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Wayne County executive tries to get out ahead of state

Warren Evans says he's long planned on looking to state for guidance on county's finances

The county executive did what he thought was likely after he agreed to run for the position: look to the state of Michigan for guidance.
The county executive did what he thought was likely after he agreed to run for the position: look to the state of Michigan for guidance.

DETROIT – Warren Evans is saying Wayne County has made some progress at dealing with its deficit, but it can't do it alone.

The county executive did what he thought was likely after he agreed to run for the position: look to the state of Michigan for guidance.

"What we would rather do is find the problem and tell the state 'this is where we are' as opposed to the state coming in on their own at some point in time," said Evans.

So, as the sun beat down Thursday on the Guardian Building, it became clear the time has finally come to deal with the county's disastrous financial condition.

"And we've come to that conclusion without additional tools. We may get to a point where we can't do anymore," said Evans.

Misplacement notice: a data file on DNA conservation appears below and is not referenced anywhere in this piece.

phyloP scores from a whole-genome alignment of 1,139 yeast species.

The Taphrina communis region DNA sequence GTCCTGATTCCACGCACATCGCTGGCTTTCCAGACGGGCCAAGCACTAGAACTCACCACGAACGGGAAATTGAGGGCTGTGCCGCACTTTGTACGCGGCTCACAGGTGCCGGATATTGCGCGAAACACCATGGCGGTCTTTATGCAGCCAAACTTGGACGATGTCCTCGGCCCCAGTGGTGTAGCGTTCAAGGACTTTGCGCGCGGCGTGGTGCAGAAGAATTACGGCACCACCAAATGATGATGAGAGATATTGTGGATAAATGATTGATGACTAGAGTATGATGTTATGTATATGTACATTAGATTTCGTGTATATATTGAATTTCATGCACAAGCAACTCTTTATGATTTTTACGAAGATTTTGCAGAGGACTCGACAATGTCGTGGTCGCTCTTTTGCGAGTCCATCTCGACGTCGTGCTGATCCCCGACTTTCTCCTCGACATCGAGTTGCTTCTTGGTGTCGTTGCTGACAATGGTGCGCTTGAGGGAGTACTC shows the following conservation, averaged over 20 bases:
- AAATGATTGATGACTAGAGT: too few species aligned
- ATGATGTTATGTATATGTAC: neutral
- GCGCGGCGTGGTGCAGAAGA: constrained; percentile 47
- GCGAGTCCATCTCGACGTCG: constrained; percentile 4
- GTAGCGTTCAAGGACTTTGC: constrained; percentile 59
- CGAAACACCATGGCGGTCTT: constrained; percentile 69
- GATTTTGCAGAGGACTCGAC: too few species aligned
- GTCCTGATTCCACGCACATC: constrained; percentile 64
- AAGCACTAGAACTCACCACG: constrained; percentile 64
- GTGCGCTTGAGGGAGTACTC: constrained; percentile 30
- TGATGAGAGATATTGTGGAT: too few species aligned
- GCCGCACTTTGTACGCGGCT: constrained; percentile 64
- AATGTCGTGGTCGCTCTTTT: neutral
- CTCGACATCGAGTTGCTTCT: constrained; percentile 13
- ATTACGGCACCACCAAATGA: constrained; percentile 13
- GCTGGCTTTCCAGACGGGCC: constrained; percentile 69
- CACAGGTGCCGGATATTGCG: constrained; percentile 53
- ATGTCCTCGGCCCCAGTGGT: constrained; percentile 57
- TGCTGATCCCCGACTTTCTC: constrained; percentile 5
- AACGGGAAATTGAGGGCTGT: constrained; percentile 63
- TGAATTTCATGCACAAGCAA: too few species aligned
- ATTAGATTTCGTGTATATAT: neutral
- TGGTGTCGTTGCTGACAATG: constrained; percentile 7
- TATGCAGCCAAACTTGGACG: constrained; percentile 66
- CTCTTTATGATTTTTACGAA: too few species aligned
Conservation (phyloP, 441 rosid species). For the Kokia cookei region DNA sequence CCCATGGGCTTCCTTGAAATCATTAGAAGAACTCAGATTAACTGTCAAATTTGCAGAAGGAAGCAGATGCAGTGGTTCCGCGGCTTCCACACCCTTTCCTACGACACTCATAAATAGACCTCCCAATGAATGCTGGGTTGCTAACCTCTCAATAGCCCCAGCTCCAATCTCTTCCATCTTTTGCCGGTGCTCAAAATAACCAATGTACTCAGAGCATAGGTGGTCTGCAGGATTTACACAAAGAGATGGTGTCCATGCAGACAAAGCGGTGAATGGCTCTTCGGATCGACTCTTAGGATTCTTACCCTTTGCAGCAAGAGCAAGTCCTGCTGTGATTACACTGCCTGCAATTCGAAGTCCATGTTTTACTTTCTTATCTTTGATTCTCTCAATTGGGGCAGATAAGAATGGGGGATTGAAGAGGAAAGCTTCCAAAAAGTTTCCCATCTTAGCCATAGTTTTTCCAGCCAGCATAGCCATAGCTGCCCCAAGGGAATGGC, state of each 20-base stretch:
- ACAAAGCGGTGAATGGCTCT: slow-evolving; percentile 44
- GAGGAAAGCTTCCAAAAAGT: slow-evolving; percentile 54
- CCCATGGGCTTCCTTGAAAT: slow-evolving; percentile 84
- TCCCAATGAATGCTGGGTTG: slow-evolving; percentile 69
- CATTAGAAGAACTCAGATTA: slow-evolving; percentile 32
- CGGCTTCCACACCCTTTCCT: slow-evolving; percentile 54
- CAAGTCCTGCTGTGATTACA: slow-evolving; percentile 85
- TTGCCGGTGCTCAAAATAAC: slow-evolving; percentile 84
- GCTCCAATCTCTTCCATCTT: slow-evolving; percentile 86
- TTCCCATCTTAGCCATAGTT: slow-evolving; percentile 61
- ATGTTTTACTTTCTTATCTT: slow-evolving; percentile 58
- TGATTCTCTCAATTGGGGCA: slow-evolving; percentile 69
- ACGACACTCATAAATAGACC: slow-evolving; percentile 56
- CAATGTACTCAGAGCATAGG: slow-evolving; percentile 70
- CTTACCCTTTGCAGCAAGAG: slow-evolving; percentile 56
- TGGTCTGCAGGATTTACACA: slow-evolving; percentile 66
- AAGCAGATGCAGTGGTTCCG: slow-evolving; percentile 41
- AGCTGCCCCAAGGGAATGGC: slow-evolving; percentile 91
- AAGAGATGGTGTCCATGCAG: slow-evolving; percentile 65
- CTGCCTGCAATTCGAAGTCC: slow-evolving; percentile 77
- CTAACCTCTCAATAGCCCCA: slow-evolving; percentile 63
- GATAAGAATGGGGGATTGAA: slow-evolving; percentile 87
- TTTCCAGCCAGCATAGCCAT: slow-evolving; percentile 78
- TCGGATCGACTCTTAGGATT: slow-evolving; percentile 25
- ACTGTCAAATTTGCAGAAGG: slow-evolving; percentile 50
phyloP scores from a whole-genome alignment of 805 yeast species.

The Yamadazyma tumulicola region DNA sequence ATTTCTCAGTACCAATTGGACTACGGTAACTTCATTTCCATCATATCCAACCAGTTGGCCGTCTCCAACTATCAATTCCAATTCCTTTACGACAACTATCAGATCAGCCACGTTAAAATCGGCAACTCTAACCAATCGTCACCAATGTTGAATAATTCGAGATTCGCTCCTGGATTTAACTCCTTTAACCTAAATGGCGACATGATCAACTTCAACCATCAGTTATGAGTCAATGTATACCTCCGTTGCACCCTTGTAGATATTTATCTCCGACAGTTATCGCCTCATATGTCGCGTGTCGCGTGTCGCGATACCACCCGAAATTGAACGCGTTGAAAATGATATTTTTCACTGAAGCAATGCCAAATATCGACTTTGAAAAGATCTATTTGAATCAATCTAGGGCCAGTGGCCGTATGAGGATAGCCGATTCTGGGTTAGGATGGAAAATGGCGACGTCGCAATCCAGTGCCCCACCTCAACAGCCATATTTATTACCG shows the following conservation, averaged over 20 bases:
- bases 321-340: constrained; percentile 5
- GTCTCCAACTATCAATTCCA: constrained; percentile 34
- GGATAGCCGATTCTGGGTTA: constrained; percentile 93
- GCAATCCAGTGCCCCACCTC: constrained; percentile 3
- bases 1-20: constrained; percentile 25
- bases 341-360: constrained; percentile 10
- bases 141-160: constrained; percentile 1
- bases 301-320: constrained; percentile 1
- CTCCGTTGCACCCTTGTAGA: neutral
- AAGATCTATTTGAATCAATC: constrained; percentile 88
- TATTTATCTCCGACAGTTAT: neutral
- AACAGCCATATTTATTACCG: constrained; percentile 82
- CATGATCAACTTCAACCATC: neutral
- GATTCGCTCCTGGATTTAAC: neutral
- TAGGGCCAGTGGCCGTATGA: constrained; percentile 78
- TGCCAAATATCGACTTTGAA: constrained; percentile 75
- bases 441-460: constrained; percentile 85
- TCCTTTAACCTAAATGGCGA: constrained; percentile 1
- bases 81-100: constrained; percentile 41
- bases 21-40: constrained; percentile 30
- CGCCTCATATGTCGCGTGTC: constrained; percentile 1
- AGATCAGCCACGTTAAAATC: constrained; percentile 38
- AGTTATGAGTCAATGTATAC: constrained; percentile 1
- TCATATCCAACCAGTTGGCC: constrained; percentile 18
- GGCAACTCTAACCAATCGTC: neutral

The tool he speaks of is the ability to impose contracts. That's a power usually granted to emergency managers and one Evans is looking for as a hammer while he tried to negotiate a better Wayne County financial future.

"If we could come to contract terms and other related things without a consent agreement, I would do it in a heartbeat. Even with a consent agreement I would rather negotiate a settlement than impose anything," he said.

Evans' move to ask the state to declare a financial emergency in the county took the County Commission by surprise. President Gary Woronchak wanted Evans to know the Commission is still relevant.

"If a financial emergency is eventually declared, under the law the Wayne County Commission and only the Wayne County Commission ... will decide what course of action will be taken to remedy the situation," said Woronchak.


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